Gerhard Richter’s life’s work is online, a sort-of catalogue raisonne of JPEGs. Much of Ed Ruscha’s work (1958-1992) is too. Whose work would you most like to be able to access in this kind of format? [Update: A commenter points out I should have specified 'living artists.']
Tyler Green Modern Art Notes
Archive for August, 2010
I remember writing a story for Washingtonian magazine in 2008 about the NGA and its (still) desperate need for increased space. At the time, the National Gallery was engaged in a systematic remodeling of its entire complex, starting with the West Building and moving East. At that point the NGA had received $127 million in federal appropriations for the project, but had never issued a single press release acknowledging the scale of the project. Today the federal appropriations — accrued in increments of $16.1 million one year, $17 million the next, and so on — for the renovation of the museum’s John Russell Pope-designed building are up to $161 million — and that doesn’t include an additional $40 million Congress appropriated to the NGA in FY 2010 to repair the damaged facade of the IM Pei-designed East Building (with more expected to follow in FY 2011). There’s been no public acknowledgment of that either. Most museums would beat their chests about that kind of major work. The NGA makes E.F. Hutton look like Kanye West.
That’s why a sentence, tucked at the end of a seemingly benign, standard-issue show description (that the NGA tweeted on Thursday) made my jaw drop. The web page describes a new installation of paintings from the NGA’s collection that is on view in the East Building. Titled “American Painting 1959-2009,” the hang is a modest, quirky hang of work by 29 painters. Six of them are women. The galleries also include top-notch works by African-Americans Barkley Hendricks (whose 1972 Sir Charles, Alias Willie Harris is above) and Bob Thompson (as well as a Sam Gilliam). In acknowledgment of this, the NGA’s show description ended with this sentence:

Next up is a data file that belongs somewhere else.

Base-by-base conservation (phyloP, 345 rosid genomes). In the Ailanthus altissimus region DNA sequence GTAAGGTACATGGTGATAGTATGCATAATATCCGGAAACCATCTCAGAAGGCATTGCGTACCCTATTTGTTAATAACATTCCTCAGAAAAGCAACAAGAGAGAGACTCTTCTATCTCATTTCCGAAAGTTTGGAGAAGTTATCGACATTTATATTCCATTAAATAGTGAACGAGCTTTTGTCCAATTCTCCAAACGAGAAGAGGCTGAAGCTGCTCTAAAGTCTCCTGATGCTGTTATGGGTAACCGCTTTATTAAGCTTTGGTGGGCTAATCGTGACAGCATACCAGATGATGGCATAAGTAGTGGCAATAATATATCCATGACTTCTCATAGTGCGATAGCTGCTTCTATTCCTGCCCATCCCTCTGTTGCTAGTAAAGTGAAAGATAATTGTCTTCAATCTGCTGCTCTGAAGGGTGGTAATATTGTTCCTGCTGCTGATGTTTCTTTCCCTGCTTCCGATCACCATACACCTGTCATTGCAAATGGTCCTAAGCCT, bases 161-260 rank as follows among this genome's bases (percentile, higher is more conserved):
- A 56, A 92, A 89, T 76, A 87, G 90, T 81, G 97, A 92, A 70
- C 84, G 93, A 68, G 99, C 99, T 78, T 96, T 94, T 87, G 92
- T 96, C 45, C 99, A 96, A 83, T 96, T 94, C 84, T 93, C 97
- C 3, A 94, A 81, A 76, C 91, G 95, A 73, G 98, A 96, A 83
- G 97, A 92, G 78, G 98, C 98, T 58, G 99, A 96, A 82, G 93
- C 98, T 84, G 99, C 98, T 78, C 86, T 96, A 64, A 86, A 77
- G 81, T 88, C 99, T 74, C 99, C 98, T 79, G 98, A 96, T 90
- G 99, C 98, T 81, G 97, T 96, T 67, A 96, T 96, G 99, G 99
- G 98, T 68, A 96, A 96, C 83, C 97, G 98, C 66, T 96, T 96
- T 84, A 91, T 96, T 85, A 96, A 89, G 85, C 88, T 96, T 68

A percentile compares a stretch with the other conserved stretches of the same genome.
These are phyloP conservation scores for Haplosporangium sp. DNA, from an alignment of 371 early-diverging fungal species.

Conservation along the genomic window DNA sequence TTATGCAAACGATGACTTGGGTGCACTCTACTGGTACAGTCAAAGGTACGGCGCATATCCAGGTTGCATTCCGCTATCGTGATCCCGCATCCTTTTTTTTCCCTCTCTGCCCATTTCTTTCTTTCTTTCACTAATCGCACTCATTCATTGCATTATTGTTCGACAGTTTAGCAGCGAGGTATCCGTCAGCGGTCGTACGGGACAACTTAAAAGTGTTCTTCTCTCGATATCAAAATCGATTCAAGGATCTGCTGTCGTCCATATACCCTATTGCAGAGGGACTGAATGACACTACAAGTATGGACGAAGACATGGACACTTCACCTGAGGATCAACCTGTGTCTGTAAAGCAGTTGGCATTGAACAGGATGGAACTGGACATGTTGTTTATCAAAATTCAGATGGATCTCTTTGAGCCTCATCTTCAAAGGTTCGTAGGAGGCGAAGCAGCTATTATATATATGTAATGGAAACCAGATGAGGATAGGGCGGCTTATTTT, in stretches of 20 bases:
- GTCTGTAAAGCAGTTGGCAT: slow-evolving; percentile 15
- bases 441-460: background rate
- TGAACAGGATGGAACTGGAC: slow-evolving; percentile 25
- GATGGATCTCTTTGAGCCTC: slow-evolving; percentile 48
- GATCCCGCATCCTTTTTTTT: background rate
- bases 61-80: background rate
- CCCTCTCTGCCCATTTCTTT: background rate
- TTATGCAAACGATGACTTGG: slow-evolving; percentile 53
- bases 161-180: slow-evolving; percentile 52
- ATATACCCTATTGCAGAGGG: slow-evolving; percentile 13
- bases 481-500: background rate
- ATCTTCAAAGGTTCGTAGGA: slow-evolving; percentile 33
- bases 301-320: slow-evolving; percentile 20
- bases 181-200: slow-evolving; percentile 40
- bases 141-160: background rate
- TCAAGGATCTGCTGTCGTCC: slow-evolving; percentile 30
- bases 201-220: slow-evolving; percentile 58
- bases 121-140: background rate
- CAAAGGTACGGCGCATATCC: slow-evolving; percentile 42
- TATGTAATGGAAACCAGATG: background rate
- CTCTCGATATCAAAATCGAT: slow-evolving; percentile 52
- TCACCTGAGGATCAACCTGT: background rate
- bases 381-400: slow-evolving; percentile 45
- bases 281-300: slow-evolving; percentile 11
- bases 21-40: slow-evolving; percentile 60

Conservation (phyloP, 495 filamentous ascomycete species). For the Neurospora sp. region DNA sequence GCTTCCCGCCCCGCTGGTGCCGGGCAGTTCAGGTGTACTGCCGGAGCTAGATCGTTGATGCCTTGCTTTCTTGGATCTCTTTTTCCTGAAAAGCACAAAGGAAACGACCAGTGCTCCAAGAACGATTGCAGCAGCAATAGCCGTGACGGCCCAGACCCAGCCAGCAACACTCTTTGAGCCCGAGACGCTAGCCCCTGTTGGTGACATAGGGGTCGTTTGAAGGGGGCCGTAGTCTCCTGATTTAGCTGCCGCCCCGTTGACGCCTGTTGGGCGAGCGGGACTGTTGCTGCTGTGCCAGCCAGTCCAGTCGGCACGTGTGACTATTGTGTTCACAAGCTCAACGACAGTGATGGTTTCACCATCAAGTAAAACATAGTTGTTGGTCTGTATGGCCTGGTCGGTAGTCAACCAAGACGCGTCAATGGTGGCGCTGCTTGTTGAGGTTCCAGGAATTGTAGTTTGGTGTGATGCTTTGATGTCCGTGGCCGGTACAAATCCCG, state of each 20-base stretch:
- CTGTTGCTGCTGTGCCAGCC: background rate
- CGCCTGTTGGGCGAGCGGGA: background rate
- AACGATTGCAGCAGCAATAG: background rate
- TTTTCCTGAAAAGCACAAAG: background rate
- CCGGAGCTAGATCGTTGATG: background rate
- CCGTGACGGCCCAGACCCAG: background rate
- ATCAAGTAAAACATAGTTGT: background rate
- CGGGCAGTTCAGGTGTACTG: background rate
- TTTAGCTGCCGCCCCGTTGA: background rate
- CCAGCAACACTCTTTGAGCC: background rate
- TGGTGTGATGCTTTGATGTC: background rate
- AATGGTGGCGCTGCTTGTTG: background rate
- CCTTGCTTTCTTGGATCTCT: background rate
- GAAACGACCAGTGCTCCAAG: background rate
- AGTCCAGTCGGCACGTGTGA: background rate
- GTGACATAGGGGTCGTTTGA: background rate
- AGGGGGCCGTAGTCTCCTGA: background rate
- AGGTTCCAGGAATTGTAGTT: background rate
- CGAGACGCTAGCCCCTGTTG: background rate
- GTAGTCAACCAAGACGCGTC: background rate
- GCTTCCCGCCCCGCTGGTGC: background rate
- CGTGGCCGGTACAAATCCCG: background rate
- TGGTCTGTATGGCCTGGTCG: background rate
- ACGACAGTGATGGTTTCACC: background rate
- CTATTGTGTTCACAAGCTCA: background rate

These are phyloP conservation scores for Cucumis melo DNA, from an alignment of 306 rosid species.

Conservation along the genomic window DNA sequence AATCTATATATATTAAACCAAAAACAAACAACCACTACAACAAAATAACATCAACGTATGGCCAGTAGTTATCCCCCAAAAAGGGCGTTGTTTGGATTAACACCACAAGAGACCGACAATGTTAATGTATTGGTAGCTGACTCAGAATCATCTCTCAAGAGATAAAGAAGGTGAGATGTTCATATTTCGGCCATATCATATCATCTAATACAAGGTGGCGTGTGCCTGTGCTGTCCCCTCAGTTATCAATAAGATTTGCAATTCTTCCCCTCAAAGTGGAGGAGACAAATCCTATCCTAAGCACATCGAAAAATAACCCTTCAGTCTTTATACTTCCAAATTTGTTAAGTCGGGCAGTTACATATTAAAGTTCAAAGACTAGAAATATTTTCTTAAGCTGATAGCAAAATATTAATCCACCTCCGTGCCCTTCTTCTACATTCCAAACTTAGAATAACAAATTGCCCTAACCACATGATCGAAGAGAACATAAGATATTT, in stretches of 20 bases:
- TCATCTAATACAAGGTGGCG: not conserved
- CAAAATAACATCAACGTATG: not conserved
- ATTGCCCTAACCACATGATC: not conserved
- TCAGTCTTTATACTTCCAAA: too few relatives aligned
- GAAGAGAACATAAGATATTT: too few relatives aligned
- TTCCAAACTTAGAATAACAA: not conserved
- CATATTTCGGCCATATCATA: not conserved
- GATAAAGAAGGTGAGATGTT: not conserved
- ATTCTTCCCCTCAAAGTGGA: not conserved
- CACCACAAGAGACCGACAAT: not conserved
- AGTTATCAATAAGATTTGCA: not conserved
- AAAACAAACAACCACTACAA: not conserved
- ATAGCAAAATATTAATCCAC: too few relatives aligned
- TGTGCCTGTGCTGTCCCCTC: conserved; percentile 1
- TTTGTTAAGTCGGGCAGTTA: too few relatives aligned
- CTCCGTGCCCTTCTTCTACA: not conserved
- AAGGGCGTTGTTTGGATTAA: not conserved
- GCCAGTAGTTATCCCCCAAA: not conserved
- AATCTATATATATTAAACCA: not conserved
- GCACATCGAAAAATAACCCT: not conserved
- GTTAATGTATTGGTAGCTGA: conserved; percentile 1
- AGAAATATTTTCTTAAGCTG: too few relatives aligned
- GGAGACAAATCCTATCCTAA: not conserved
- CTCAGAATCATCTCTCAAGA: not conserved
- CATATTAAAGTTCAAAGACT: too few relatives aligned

The emphasis on diversity also means the inclusion of many artists who are women or African American, groups often underrepresented on the Gallery’s walls.
To the best of my knowledge, this is the first time that the NGA has admitted what’s been apparent since it re-installed its American galleries just in time for the inauguration of Barack Obama: The National Gallery’s presentation of art from certain periods has been an embarrassment to the institution. “American Painting 1959-2009″ was curated by the NGA’s head of modern and contemporary art, Harry Cooper. I asked the NGA if Cooper was the author of the show description and a spokesperson told me that curators “usually” wrote such texts.
As I noted here in 2009 and have repeated since, the National Gallery is nearly the last museum in America to present American art as the near-exclusive domain of white men. (I hedge because the Metropolitan Museum of Art is still in the process of overhauling its American Wing.) Since the re-installation of the NGA’s American galleries in early 2009, I’ve seen only male artists on the walls and only one work by a non-white artist. (When I walked through the American galleries last week, nearly 200 works were on view. As usual, all were by men. The only artwork by someone who was not white is this fantastic early 19th-century painting by Joshua Johnson. It hangs in the museum’s American naive/folk art gallery.) [Image: Joan Mitchell, Land, 1989.]
This is not the first time that the NGA’s modern and contemporary department has cleared its collective throat at the gallery’s American department. In late 2009 the NGA acquired Byron Kim’s painting installation Synecdoche and promptly installed it in a prominent place in the East Building. In discussing the acquisition here and here, I argued that while Synecdoche is neither a great nor a major work of art, that it engages a major American philosophical debate: the question of multiculturalism in America and thus was an important acquisition for the institution. Writing just after Synecdoche was first installed at the NGA, I said that its purchase by the gallery “can be read as one of the museum’s curatorial departments (modern and contemporary) clearing its throat in the direction of another (American).”